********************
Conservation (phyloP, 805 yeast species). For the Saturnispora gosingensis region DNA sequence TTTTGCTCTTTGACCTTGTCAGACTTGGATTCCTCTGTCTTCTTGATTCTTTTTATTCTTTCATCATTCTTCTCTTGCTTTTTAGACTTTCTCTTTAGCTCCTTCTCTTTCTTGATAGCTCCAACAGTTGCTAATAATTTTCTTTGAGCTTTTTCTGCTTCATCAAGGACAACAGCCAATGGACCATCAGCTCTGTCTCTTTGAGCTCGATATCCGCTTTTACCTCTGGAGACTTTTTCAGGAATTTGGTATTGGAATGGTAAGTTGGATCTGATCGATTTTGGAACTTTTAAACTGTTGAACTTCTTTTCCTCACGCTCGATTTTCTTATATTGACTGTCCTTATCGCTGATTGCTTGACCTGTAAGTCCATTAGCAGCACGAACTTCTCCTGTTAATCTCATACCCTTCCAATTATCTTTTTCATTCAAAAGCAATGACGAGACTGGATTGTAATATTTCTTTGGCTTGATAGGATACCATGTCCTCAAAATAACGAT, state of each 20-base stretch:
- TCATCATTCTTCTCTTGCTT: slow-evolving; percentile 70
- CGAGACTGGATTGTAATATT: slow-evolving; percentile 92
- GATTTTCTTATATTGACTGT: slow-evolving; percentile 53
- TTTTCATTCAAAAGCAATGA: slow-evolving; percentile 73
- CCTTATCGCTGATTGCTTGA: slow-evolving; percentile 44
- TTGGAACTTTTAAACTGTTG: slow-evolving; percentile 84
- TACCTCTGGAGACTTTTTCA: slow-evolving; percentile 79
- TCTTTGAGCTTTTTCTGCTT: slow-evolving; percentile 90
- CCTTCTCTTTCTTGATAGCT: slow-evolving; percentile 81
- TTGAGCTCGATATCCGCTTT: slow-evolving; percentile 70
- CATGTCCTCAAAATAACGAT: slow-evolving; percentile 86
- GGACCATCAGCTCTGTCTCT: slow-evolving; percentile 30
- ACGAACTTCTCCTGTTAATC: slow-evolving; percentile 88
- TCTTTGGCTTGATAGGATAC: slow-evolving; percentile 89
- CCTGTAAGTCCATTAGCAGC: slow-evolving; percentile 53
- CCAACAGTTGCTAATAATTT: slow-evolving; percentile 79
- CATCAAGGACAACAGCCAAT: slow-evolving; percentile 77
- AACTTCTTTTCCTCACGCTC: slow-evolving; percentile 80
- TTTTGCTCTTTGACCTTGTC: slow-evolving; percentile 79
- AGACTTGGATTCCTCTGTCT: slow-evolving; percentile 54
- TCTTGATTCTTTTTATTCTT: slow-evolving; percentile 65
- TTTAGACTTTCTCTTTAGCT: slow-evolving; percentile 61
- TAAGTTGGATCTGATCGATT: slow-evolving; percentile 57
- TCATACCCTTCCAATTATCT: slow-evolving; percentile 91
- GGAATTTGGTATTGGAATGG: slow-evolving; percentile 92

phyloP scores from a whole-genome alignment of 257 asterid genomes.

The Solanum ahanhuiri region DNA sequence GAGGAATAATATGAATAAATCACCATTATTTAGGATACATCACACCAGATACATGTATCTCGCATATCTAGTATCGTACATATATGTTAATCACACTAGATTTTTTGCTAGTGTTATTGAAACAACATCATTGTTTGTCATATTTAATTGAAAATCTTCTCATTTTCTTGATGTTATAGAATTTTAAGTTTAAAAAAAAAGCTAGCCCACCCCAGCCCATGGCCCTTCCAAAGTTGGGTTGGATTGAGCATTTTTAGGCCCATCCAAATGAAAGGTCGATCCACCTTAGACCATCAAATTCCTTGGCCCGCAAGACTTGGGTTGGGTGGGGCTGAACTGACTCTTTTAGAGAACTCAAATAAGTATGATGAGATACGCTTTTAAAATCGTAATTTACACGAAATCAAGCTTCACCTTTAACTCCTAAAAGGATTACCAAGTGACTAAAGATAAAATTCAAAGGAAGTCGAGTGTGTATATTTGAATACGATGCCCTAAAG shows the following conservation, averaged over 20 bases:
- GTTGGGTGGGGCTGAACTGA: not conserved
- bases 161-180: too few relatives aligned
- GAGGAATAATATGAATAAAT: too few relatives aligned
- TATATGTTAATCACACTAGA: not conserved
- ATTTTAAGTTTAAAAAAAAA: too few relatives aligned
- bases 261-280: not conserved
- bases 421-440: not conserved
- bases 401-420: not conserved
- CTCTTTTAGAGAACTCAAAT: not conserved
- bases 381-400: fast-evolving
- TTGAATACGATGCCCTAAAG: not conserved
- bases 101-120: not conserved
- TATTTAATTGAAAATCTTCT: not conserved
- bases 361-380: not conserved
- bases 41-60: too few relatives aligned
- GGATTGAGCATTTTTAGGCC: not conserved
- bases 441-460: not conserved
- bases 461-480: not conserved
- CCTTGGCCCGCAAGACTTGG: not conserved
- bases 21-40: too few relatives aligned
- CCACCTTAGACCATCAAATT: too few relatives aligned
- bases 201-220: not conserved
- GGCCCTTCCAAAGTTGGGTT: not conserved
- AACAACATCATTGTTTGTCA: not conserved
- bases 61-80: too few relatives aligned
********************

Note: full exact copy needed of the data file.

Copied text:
Conservation (phyloP, 805 yeast species). For the Saturnispora gosingensis region DNA sequence TTTTGCTCTTTGACCTTGTCAGACTTGGATTCCTCTGTCTTCTTGATTCTTTTTATTCTTTCATCATTCTTCTCTTGCTTTTTAGACTTTCTCTTTAGCTCCTTCTCTTTCTTGATAGCTCCAACAGTTGCTAATAATTTTCTTTGAGCTTTTTCTGCTTCATCAAGGACAACAGCCAATGGACCATCAGCTCTGTCTCTTTGAGCTCGATATCCGCTTTTACCTCTGGAGACTTTTTCAGGAATTTGGTATTGGAATGGTAAGTTGGATCTGATCGATTTTGGAACTTTTAAACTGTTGAACTTCTTTTCCTCACGCTCGATTTTCTTATATTGACTGTCCTTATCGCTGATTGCTTGACCTGTAAGTCCATTAGCAGCACGAACTTCTCCTGTTAATCTCATACCCTTCCAATTATCTTTTTCATTCAAAAGCAATGACGAGACTGGATTGTAATATTTCTTTGGCTTGATAGGATACCATGTCCTCAAAATAACGAT, state of each 20-base stretch:
- TCATCATTCTTCTCTTGCTT: slow-evolving; percentile 70
- CGAGACTGGATTGTAATATT: slow-evolving; percentile 92
- GATTTTCTTATATTGACTGT: slow-evolving; percentile 53
- TTTTCATTCAAAAGCAATGA: slow-evolving; percentile 73
- CCTTATCGCTGATTGCTTGA: slow-evolving; percentile 44
- TTGGAACTTTTAAACTGTTG: slow-evolving; percentile 84
- TACCTCTGGAGACTTTTTCA: slow-evolving; percentile 79
- TCTTTGAGCTTTTTCTGCTT: slow-evolving; percentile 90
- CCTTCTCTTTCTTGATAGCT: slow-evolving; percentile 81
- TTGAGCTCGATATCCGCTTT: slow-evolving; percentile 70
- CATGTCCTCAAAATAACGAT: slow-evolving; percentile 86
- GGACCATCAGCTCTGTCTCT: slow-evolving; percentile 30
- ACGAACTTCTCCTGTTAATC: slow-evolving; percentile 88
- TCTTTGGCTTGATAGGATAC: slow-evolving; percentile 89
- CCTGTAAGTCCATTAGCAGC: slow-evolving; percentile 53
- CCAACAGTTGCTAATAATTT: slow-evolving; percentile 79
- CATCAAGGACAACAGCCAAT: slow-evolving; percentile 77
- AACTTCTTTTCCTCACGCTC: slow-evolving; percentile 80
- TTTTGCTCTTTGACCTTGTC: slow-evolving; percentile 79
- AGACTTGGATTCCTCTGTCT: slow-evolving; percentile 54
- TCTTGATTCTTTTTATTCTT: slow-evolving; percentile 65
- TTTAGACTTTCTCTTTAGCT: slow-evolving; percentile 61
- TAAGTTGGATCTGATCGATT: slow-evolving; percentile 57
- TCATACCCTTCCAATTATCT: slow-evolving; percentile 91
- GGAATTTGGTATTGGAATGG: slow-evolving; percentile 92

phyloP scores from a whole-genome alignment of 257 asterid genomes.

The Solanum ahanhuiri region DNA sequence GAGGAATAATATGAATAAATCACCATTATTTAGGATACATCACACCAGATACATGTATCTCGCATATCTAGTATCGTACATATATGTTAATCACACTAGATTTTTTGCTAGTGTTATTGAAACAACATCATTGTTTGTCATATTTAATTGAAAATCTTCTCATTTTCTTGATGTTATAGAATTTTAAGTTTAAAAAAAAAGCTAGCCCACCCCAGCCCATGGCCCTTCCAAAGTTGGGTTGGATTGAGCATTTTTAGGCCCATCCAAATGAAAGGTCGATCCACCTTAGACCATCAAATTCCTTGGCCCGCAAGACTTGGGTTGGGTGGGGCTGAACTGACTCTTTTAGAGAACTCAAATAAGTATGATGAGATACGCTTTTAAAATCGTAATTTACACGAAATCAAGCTTCACCTTTAACTCCTAAAAGGATTACCAAGTGACTAAAGATAAAATTCAAAGGAAGTCGAGTGTGTATATTTGAATACGATGCCCTAAAG shows the following conservation, averaged over 20 bases:
- GTTGGGTGGGGCTGAACTGA: not conserved
- bases 161-180: too few relatives aligned
- GAGGAATAATATGAATAAAT: too few relatives aligned
- TATATGTTAATCACACTAGA: not conserved
- ATTTTAAGTTTAAAAAAAAA: too few relatives aligned
- bases 261-280: not conserved
- bases 421-440: not conserved
- bases 401-420: not conserved
- CTCTTTTAGAGAACTCAAAT: not conserved
- bases 381-400: fast-evolving
- TTGAATACGATGCCCTAAAG: not conserved
- bases 101-120: not conserved
- TATTTAATTGAAAATCTTCT: not conserved
- bases 361-380: not conserved
- bases 41-60: too few relatives aligned
- GGATTGAGCATTTTTAGGCC: not conserved
- bases 441-460: not conserved
- bases 461-480: not conserved
- CCTTGGCCCGCAAGACTTGG: not conserved
- bases 21-40: too few relatives aligned
- CCACCTTAGACCATCAAATT: too few relatives aligned
- bases 201-220: not conserved
- GGCCCTTCCAAAGTTGGGTT: not conserved
- AACAACATCATTGTTTGTCA: not conserved
- bases 61-80: too few relatives aligned